He asked me, first of all, whether I conferred a charm and a distinction on London by residing in it?
I shall confer estates on both—which is not being troublesome, I trust?
And shall then confer estates.
And to confer upon me the favour of your distinguished recommendation?
Then I shall release my birds, you know, and confer estates.
I said it was not the custom in England to confer titles on men distinguished by peaceful services, however good and great, unless occasionally when they consisted of the accumulation of some very large amount of money.
The last police-officer with whom he had conferred was standing silently behind us.
So he remains, dodging and lurking about in the gloom of the staircase while they confer.
He makes so many of these references to the law-stationer in the course of a day or two that Allan, after conferring with Mr. Jarndyce, good-naturedly resolves to call in Cook’s Court, the rather, as the cart seems to be breaking down.
While this exordium is in hand—and it takes some time—Mr. Bucket, who has seen through the transparency of Mrs. Snagsby’s vinegar at a glance, confers with his familiar demon and bestows his shrewd attention on the Chadbands and Mr. Smallweed.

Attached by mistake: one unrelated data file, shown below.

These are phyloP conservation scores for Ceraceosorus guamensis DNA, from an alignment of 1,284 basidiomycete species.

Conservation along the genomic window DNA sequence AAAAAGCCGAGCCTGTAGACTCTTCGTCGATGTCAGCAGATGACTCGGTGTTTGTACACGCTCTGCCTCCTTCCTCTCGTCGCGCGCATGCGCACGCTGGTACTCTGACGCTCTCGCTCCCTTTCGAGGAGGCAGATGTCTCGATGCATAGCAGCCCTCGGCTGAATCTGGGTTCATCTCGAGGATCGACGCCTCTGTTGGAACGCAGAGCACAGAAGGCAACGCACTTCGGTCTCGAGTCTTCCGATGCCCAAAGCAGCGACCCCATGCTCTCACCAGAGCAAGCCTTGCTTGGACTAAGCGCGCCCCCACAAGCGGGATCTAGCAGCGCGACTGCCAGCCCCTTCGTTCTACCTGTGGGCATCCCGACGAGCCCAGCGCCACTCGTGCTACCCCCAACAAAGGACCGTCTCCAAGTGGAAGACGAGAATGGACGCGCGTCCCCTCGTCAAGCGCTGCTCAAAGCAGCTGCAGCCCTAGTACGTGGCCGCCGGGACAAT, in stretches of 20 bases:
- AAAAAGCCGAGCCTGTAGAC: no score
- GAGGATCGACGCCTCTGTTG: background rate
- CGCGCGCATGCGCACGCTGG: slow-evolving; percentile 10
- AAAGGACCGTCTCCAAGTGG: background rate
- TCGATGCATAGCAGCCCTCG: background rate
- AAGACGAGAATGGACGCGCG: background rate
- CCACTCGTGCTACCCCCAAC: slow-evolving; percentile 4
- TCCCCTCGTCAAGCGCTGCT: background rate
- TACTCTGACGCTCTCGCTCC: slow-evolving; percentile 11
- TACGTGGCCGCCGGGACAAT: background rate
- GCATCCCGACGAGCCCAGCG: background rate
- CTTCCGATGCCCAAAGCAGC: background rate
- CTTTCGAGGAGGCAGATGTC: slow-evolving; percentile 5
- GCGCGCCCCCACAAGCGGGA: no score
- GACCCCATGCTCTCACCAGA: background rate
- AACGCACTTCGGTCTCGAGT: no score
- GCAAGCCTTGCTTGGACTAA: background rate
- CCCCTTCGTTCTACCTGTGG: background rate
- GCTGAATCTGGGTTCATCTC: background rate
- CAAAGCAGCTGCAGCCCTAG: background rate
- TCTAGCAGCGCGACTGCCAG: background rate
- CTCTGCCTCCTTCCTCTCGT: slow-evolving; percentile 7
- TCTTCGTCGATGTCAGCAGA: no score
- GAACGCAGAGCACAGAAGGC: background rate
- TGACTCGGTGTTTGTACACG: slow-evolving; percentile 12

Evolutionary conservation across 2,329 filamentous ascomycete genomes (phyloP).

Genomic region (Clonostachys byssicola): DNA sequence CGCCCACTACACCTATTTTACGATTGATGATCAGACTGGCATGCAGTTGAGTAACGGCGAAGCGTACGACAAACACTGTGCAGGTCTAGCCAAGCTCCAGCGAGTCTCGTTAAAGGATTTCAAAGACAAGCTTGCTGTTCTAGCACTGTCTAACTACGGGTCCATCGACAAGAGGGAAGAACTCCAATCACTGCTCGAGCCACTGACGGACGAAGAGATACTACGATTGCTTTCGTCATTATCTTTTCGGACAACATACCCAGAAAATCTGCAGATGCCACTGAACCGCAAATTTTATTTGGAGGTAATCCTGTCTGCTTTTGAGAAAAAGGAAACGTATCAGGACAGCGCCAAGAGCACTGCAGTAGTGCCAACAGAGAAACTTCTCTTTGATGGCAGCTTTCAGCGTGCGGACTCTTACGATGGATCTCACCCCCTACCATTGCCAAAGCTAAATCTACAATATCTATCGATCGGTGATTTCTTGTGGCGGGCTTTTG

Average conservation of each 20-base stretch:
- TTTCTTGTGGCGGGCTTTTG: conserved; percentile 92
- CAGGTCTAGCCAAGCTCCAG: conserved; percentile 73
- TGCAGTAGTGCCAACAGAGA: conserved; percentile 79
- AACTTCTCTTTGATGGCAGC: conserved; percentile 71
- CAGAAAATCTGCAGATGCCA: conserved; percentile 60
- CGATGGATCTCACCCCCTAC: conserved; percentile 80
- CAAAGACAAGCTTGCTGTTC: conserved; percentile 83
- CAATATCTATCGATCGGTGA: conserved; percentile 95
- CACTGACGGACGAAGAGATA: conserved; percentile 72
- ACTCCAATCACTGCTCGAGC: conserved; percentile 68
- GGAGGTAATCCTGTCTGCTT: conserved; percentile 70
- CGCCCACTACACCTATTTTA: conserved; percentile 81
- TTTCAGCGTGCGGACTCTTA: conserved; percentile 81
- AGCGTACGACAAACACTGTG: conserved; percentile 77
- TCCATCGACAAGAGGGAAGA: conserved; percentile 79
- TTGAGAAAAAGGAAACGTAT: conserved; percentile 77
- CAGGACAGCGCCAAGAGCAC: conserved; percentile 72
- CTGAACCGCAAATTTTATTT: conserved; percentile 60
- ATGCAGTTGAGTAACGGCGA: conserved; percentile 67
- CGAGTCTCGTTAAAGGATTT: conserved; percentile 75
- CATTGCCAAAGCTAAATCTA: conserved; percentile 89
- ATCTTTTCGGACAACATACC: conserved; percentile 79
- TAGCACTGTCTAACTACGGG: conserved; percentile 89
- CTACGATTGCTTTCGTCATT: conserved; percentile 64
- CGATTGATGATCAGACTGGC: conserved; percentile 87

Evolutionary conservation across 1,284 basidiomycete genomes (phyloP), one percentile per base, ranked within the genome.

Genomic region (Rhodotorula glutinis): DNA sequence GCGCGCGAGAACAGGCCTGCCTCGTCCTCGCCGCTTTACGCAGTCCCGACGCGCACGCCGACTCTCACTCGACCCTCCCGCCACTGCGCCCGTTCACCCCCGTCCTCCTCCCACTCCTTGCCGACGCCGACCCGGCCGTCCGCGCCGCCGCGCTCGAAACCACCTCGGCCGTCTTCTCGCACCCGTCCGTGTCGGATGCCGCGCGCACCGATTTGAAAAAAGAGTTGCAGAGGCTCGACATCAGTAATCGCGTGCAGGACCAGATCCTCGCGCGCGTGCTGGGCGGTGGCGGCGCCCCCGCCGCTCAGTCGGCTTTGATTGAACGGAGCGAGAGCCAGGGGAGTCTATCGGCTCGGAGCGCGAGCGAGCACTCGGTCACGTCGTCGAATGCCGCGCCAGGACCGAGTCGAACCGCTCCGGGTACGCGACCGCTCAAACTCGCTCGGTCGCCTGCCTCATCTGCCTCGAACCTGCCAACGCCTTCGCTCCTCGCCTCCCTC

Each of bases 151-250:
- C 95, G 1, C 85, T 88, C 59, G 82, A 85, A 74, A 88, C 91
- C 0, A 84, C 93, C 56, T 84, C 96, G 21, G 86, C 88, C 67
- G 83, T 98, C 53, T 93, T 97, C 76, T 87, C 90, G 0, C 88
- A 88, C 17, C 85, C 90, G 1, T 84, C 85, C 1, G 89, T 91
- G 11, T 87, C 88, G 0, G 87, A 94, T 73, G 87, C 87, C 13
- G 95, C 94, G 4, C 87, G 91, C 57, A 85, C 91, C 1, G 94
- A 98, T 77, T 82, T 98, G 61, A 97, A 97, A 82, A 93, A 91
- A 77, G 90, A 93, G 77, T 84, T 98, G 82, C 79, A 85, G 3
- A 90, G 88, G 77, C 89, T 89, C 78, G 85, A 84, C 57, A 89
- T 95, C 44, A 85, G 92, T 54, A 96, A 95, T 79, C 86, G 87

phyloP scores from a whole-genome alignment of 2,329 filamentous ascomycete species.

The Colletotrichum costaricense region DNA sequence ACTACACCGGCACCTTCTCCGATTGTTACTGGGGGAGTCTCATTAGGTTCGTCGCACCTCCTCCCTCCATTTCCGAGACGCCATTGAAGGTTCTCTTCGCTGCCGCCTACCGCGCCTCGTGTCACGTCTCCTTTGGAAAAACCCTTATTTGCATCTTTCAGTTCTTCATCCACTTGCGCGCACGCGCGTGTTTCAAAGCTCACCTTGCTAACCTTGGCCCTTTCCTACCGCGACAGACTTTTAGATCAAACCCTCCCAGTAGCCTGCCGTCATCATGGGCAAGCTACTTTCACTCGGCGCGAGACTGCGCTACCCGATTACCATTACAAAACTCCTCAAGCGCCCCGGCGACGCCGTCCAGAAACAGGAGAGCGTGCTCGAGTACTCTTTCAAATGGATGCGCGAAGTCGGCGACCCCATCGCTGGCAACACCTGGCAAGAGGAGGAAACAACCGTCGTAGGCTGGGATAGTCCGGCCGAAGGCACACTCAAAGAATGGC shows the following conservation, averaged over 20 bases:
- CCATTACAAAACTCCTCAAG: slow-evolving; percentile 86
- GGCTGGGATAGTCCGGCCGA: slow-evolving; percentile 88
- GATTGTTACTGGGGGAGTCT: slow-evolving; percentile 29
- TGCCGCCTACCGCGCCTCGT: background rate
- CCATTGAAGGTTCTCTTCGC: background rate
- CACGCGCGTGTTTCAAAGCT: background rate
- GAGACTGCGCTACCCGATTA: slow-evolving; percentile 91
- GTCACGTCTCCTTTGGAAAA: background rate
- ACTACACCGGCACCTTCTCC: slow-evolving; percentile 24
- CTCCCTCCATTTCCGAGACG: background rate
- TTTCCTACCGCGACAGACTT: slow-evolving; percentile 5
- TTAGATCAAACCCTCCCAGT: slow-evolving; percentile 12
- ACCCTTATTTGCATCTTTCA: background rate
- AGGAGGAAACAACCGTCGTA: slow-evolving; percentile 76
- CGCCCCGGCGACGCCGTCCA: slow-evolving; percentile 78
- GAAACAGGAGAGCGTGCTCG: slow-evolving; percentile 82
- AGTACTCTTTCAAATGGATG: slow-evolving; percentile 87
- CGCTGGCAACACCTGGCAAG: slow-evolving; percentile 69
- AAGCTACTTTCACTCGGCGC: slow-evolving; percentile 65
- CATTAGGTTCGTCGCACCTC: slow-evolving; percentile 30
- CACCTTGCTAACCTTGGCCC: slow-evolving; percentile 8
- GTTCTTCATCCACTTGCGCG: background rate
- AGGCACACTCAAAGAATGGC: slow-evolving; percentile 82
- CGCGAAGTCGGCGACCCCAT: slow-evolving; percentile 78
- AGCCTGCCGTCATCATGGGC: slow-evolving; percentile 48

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"I arranged with Mr. Carstone that he should always know when his cause was in the Chancellor’s paper, and being informed by one of my clerks last night after post time that it stood, rather unexpectedly, in the paper for to-morrow, I put myself into the coach early this morning and came down to confer with him."
Thus did it come to pass that she brought the Chadbands and Mr. Tulkinghorn together, and conferred with Mr. Tulkinghorn on the change in Mr. Guppy, and helped to turn up the circumstances in which the present company are interested, casually, by the wayside, being still and ever on the great high road that is to terminate in Mr. Snagsby’s full exposure and a matrimonial separation.
Here is a young woman," says Sir Leicester, magnificently laying out the matter with his right hand like a service of plate, "whose good fortune it is to have attracted the notice and favour of an eminent lady and to live, under the protection of that eminent lady, surrounded by the various advantages which such a position confers, and which are unquestionably very great—I believe unquestionably very great, sir—for a young woman in that station of life.